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Presenting Your Design is a Lot Like Watching a Football Game (No It Isn't)

Posted by justin on Nov. 14, 2016, 9:58 a.m.

You’ve carefully crafted your designs after countless hours of user research, wireframes, and prototypes. There’s just one thing left to do: show it to your client. Let’s join NFL Commentator Phil Simms to find out how to leave your clients belittled and bemused.


1. Set the Stage

Phil is going into great detail about the entire process leading up to his presentation, but it’s not necessary to spend more than a couple minutes prepping your audience. You’ve already run through project discoveries, reviewed the competition, created personas, key experiences, and wireframes, and your client is thirsty to drink in the final, polished design. Your clients don’t need to hear you talk about what you talked about in every previous meeting.

  • If possible, meet in person. Body language and subtle interpersonal cues will help you gauge when it’s time to move on, or, when further explanation is necessary.
  • Briefly review the inspirations, discoveries, and discussions that informed this design.
  • Give a short overview about which screens, experiences, or flows you’re going to demonstrate.
  • Remind your clients of the goals you’re seeking to achieve and/or problems you’re solving with this design.

 

2. The Walkthrough

Oh, Phil -- he’s made some pretty sad assumptions about his client’s ability to understand what he’s showing them. Your clients aren’t daft -- you don’t have to go into lengthy detail about why ‘the logo is in the top left.’ Instead, walk them through a real-world scenario from the user’s perspective. I like to create key experiences, then wireframes that illustrate those experiences. The design presentation is the third time we’re stepping through the system together -- I prefer to spend more time on type hierarchy, button systems, and color balances instead of rehashing the page structure.

  • Move your clients through a typical interaction scenario rather than flipping through the top-level pages (don’t leave those top-level pages out, but tell a story that weaves through them).
  • Don’t progress through the page design from top to bottom, but from most-to-least important as they pertain to accomplishing a specific set of tasks. However, as you guide your clients through the user’s path, be sure to...

 

3. Clearly Explain Your Design Decisions

Why did you make the link blue/pick that font/stack the form labels? Sometimes the real reason we designers choose something is simply because “it looks better.” But your client deserves better -- and may need some ammo when they present this design to their superiors. Each element in your design should serve to improve the user’s great experience -- draw on your own experience and industry recommendations to back up your work.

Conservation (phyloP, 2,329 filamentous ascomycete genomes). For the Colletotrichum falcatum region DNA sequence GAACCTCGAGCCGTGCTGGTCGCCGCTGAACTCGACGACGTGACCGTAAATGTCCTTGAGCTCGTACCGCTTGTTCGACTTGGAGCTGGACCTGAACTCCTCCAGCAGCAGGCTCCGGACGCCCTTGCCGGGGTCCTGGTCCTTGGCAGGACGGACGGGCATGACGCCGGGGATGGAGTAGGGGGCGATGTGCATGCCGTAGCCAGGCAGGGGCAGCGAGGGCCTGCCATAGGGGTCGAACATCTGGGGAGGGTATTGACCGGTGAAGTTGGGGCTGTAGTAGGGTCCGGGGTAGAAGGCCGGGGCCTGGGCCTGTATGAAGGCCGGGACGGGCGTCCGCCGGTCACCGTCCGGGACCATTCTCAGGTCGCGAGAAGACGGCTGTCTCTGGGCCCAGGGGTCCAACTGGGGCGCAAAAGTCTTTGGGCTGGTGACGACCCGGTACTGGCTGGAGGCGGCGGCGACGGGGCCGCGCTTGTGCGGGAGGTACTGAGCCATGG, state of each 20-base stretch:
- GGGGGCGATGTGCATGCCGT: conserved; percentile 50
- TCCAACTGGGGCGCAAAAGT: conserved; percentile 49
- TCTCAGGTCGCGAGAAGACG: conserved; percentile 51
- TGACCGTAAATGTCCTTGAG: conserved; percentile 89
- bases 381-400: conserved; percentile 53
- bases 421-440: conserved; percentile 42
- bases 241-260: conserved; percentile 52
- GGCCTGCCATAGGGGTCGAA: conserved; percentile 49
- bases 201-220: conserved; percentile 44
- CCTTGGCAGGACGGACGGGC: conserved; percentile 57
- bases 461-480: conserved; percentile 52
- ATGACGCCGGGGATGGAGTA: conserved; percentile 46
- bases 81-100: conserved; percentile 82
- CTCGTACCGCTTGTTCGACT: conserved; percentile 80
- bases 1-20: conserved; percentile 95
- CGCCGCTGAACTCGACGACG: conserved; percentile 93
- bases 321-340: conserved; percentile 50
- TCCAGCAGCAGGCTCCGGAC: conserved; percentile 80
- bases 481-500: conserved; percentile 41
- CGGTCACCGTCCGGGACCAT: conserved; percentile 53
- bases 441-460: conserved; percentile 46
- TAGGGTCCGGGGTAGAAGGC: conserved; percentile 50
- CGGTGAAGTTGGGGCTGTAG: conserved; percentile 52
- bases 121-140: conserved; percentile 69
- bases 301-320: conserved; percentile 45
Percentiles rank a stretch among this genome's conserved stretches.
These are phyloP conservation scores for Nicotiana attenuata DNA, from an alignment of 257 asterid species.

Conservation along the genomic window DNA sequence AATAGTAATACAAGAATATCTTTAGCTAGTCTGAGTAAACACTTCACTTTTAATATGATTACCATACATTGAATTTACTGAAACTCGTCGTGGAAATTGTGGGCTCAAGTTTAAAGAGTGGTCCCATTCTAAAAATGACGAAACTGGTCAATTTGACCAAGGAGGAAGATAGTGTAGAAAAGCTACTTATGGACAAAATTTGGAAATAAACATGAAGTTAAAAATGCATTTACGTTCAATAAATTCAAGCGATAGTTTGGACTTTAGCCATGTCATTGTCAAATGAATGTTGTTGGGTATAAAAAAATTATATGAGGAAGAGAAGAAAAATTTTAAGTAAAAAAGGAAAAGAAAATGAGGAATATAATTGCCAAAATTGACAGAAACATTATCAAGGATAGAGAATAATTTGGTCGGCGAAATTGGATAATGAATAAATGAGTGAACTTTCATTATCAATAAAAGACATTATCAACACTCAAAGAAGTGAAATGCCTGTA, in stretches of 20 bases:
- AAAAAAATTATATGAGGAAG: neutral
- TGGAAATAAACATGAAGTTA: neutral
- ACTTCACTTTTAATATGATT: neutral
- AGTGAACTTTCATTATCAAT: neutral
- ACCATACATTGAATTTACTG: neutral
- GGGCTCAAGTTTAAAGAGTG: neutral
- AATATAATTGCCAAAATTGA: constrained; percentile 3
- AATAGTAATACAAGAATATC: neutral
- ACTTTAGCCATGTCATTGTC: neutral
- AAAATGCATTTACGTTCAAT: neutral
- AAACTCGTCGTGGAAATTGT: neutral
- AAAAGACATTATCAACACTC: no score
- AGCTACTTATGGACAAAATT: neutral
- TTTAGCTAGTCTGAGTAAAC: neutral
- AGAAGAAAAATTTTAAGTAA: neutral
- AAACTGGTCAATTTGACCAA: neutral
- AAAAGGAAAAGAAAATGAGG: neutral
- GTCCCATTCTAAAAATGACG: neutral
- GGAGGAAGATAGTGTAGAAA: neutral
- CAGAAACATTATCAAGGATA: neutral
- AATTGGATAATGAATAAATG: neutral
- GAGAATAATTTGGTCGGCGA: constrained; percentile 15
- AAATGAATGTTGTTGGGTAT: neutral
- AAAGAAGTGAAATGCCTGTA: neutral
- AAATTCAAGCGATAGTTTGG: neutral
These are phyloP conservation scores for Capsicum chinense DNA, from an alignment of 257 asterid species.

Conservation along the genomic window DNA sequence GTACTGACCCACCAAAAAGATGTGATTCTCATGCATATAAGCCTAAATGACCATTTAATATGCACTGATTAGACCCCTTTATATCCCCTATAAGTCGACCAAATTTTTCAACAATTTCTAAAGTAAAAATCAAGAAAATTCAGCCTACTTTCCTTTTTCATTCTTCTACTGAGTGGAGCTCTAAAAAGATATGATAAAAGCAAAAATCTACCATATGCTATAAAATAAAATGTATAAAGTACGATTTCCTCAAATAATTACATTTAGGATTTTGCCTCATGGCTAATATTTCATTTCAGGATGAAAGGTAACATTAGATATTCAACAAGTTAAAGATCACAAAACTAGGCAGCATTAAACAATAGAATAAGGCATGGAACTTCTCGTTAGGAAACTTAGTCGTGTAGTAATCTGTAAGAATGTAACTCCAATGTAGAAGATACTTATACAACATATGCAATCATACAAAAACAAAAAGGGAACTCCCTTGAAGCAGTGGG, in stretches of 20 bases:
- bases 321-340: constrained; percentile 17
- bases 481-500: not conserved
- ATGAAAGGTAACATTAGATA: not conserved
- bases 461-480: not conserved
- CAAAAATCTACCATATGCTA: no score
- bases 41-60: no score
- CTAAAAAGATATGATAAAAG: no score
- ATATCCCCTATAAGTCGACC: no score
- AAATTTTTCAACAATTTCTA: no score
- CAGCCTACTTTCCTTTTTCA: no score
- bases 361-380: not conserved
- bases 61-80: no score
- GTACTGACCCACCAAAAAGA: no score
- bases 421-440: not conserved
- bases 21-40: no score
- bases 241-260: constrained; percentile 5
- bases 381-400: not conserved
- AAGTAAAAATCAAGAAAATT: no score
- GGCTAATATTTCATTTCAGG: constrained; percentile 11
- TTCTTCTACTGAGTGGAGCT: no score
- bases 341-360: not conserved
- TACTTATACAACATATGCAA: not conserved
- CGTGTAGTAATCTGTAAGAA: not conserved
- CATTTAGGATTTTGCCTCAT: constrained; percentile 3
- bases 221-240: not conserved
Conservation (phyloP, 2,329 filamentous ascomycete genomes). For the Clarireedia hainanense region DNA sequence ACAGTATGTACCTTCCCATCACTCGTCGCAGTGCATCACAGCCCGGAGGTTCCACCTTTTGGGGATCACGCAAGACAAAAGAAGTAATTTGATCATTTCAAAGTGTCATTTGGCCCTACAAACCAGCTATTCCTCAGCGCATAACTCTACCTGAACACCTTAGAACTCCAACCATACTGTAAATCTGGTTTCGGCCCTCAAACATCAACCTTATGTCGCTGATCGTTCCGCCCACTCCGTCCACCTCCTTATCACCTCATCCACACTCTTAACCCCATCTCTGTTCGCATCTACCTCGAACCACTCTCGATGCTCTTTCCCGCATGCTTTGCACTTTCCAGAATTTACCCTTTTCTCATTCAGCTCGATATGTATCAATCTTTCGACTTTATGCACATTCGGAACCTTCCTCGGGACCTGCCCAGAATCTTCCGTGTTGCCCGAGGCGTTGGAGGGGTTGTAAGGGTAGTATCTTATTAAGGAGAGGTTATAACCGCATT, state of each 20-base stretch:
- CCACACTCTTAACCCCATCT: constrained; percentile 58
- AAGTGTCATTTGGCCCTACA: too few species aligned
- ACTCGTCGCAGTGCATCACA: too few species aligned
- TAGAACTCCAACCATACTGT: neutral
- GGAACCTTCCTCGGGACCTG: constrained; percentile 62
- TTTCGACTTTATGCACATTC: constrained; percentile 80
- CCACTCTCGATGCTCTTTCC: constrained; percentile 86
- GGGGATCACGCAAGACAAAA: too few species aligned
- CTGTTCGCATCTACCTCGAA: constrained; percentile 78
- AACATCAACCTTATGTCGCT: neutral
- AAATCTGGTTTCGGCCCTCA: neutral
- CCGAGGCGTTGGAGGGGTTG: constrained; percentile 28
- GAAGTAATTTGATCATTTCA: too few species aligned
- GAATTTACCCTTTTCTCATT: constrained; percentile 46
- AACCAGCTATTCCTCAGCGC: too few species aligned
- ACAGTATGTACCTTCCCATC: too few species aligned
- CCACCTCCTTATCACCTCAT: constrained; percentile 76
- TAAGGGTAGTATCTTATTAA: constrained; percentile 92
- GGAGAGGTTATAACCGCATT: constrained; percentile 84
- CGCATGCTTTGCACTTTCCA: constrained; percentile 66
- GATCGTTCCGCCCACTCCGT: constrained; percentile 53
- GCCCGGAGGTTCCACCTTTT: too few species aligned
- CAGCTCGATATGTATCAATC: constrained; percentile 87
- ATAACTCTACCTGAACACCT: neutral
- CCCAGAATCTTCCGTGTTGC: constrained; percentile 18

• If you’re not sure how to justify your designs, try summarizing the 3 questions from Tom Greever’s “Articulating Design Decisions”. This provides a neat framework to thoroughly answer tough questions via discussion while keeping the clients’ and users’ goals at the forefront:
    1. What problem are we solving?
    2. How does it affect the user?
    3. Why is it better than the alternative?
  • Speak your clients’ language -- talk about design decisions in terms of ROI, saved work hours, and how your recommendations improve customer acquisition.

 

4. Visualize Interactions

It’s asked in every design meeting -- What happens when the user clicks/hovers/scrolls/taps? -- and it’s a tricky question to answer when you’re limited to a deck of static images. If you haven’t prepared for a specific animation or illustration, rely on best practices and feature poaching to help paint the whole picture.

  • Annotate actions that can’t be easily visualized with a static mockup -- notes, mock-up overlays, and prototypes can fill in the gaps.
  • Switch to other websites or prototypes (opened in a browser before your presentation began) that demonstrate similar functionality to your proposal.

 

5. Answer Questions & Encourage Discussion

  • If the client’s suggesting something, they probably have a good reason for it. If you’ve already explored the concept -- say so, and in terms you client can relate to, share why it didn’t or wouldn’t succeed. Don’t get defensive, but don’t shy away from your decisions.
  • If you’re getting direction that you feel is, ah, problematic, work with your client to address the problem they’re trying to solve -- often, there is a solution that meets your design criteria and solves your client’s need while improving the user experience. Lean on your client’s expertise of their user base to design a solution for all stakeholders.
  • Give your clients time to share the design with their team -- it’s important that your deliverable includes the talking points you summarized during the presentation (design decisions, business goals, feature direction). I’ve found it helpful to include both the full design and the full design with an overlay of notes.

Further Reading: